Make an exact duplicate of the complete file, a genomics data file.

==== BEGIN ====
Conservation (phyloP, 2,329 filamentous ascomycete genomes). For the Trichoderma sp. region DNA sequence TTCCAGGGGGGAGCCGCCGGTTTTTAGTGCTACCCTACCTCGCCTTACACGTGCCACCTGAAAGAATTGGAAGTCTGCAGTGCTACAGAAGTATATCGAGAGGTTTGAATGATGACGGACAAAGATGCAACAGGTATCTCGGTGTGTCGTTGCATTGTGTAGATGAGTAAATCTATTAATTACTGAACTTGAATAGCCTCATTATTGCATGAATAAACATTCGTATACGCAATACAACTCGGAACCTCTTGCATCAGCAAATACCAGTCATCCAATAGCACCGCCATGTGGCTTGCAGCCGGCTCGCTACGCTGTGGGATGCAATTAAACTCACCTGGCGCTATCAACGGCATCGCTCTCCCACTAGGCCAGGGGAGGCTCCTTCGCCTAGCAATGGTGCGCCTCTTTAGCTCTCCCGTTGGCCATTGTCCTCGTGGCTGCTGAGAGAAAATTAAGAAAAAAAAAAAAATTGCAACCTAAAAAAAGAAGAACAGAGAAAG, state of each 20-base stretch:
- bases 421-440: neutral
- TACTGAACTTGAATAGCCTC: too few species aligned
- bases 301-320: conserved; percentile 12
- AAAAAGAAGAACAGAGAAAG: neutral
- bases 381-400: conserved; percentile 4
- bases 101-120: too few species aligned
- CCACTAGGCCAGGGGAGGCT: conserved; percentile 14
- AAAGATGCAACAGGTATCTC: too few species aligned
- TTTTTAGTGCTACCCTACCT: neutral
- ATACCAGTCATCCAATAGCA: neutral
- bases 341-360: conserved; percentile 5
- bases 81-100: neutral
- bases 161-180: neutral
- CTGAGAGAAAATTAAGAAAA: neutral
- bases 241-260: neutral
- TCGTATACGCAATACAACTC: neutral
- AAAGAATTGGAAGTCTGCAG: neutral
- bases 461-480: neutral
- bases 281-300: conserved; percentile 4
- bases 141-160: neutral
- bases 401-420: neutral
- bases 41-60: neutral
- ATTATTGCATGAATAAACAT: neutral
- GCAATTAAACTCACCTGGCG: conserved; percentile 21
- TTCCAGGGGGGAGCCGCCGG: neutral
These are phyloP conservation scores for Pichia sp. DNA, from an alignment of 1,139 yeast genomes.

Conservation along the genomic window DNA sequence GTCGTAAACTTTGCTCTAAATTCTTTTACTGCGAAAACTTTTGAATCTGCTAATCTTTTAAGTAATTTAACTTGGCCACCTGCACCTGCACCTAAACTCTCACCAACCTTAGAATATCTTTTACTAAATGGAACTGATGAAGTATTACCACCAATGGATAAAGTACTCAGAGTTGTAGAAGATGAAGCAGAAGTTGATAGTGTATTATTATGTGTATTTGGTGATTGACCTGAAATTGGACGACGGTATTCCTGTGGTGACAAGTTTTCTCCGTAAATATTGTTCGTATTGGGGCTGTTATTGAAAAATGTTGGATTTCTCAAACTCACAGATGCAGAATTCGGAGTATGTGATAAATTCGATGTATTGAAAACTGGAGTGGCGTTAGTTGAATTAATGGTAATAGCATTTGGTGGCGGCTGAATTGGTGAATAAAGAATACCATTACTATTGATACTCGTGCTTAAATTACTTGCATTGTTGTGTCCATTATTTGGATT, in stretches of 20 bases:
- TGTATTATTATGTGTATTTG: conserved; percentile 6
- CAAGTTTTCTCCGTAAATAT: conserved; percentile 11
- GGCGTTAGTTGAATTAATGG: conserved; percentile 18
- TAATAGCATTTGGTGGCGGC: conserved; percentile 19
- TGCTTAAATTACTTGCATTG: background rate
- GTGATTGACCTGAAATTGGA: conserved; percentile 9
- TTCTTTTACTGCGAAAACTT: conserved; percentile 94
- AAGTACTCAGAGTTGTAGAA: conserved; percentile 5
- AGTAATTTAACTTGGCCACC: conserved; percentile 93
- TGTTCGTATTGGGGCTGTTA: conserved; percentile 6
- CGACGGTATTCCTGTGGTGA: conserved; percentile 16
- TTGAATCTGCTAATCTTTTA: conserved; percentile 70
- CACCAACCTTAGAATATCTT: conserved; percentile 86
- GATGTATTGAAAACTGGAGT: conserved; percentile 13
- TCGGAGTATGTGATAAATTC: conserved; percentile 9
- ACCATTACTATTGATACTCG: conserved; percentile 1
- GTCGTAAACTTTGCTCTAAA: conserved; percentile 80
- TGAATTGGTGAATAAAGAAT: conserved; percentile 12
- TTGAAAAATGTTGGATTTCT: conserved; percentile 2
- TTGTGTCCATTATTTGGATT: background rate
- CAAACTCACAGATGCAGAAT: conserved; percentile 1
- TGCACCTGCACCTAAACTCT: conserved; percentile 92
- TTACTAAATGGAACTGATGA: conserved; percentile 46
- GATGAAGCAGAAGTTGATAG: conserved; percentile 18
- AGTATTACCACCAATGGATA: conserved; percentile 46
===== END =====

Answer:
Conservation (phyloP, 2,329 filamentous ascomycete genomes). For the Trichoderma sp. region DNA sequence TTCCAGGGGGGAGCCGCCGGTTTTTAGTGCTACCCTACCTCGCCTTACACGTGCCACCTGAAAGAATTGGAAGTCTGCAGTGCTACAGAAGTATATCGAGAGGTTTGAATGATGACGGACAAAGATGCAACAGGTATCTCGGTGTGTCGTTGCATTGTGTAGATGAGTAAATCTATTAATTACTGAACTTGAATAGCCTCATTATTGCATGAATAAACATTCGTATACGCAATACAACTCGGAACCTCTTGCATCAGCAAATACCAGTCATCCAATAGCACCGCCATGTGGCTTGCAGCCGGCTCGCTACGCTGTGGGATGCAATTAAACTCACCTGGCGCTATCAACGGCATCGCTCTCCCACTAGGCCAGGGGAGGCTCCTTCGCCTAGCAATGGTGCGCCTCTTTAGCTCTCCCGTTGGCCATTGTCCTCGTGGCTGCTGAGAGAAAATTAAGAAAAAAAAAAAAATTGCAACCTAAAAAAAGAAGAACAGAGAAAG, state of each 20-base stretch:
- bases 421-440: neutral
- TACTGAACTTGAATAGCCTC: too few species aligned
- bases 301-320: conserved; percentile 12
- AAAAAGAAGAACAGAGAAAG: neutral
- bases 381-400: conserved; percentile 4
- bases 101-120: too few species aligned
- CCACTAGGCCAGGGGAGGCT: conserved; percentile 14
- AAAGATGCAACAGGTATCTC: too few species aligned
- TTTTTAGTGCTACCCTACCT: neutral
- ATACCAGTCATCCAATAGCA: neutral
- bases 341-360: conserved; percentile 5
- bases 81-100: neutral
- bases 161-180: neutral
- CTGAGAGAAAATTAAGAAAA: neutral
- bases 241-260: neutral
- TCGTATACGCAATACAACTC: neutral
- AAAGAATTGGAAGTCTGCAG: neutral
- bases 461-480: neutral
- bases 281-300: conserved; percentile 4
- bases 141-160: neutral
- bases 401-420: neutral
- bases 41-60: neutral
- ATTATTGCATGAATAAACAT: neutral
- GCAATTAAACTCACCTGGCG: conserved; percentile 21
- TTCCAGGGGGGAGCCGCCGG: neutral
These are phyloP conservation scores for Pichia sp. DNA, from an alignment of 1,139 yeast genomes.

Conservation along the genomic window DNA sequence GTCGTAAACTTTGCTCTAAATTCTTTTACTGCGAAAACTTTTGAATCTGCTAATCTTTTAAGTAATTTAACTTGGCCACCTGCACCTGCACCTAAACTCTCACCAACCTTAGAATATCTTTTACTAAATGGAACTGATGAAGTATTACCACCAATGGATAAAGTACTCAGAGTTGTAGAAGATGAAGCAGAAGTTGATAGTGTATTATTATGTGTATTTGGTGATTGACCTGAAATTGGACGACGGTATTCCTGTGGTGACAAGTTTTCTCCGTAAATATTGTTCGTATTGGGGCTGTTATTGAAAAATGTTGGATTTCTCAAACTCACAGATGCAGAATTCGGAGTATGTGATAAATTCGATGTATTGAAAACTGGAGTGGCGTTAGTTGAATTAATGGTAATAGCATTTGGTGGCGGCTGAATTGGTGAATAAAGAATACCATTACTATTGATACTCGTGCTTAAATTACTTGCATTGTTGTGTCCATTATTTGGATT, in stretches of 20 bases:
- TGTATTATTATGTGTATTTG: conserved; percentile 6
- CAAGTTTTCTCCGTAAATAT: conserved; percentile 11
- GGCGTTAGTTGAATTAATGG: conserved; percentile 18
- TAATAGCATTTGGTGGCGGC: conserved; percentile 19
- TGCTTAAATTACTTGCATTG: background rate
- GTGATTGACCTGAAATTGGA: conserved; percentile 9
- TTCTTTTACTGCGAAAACTT: conserved; percentile 94
- AAGTACTCAGAGTTGTAGAA: conserved; percentile 5
- AGTAATTTAACTTGGCCACC: conserved; percentile 93
- TGTTCGTATTGGGGCTGTTA: conserved; percentile 6
- CGACGGTATTCCTGTGGTGA: conserved; percentile 16
- TTGAATCTGCTAATCTTTTA: conserved; percentile 70
- CACCAACCTTAGAATATCTT: conserved; percentile 86
- GATGTATTGAAAACTGGAGT: conserved; percentile 13
- TCGGAGTATGTGATAAATTC: conserved; percentile 9
- ACCATTACTATTGATACTCG: conserved; percentile 1
- GTCGTAAACTTTGCTCTAAA: conserved; percentile 80
- TGAATTGGTGAATAAAGAAT: conserved; percentile 12
- TTGAAAAATGTTGGATTTCT: conserved; percentile 2
- TTGTGTCCATTATTTGGATT: background rate
- CAAACTCACAGATGCAGAAT: conserved; percentile 1
- TGCACCTGCACCTAAACTCT: conserved; percentile 92
- TTACTAAATGGAACTGATGA: conserved; percentile 46
- GATGAAGCAGAAGTTGATAG: conserved; percentile 18
- AGTATTACCACCAATGGATA: conserved; percentile 46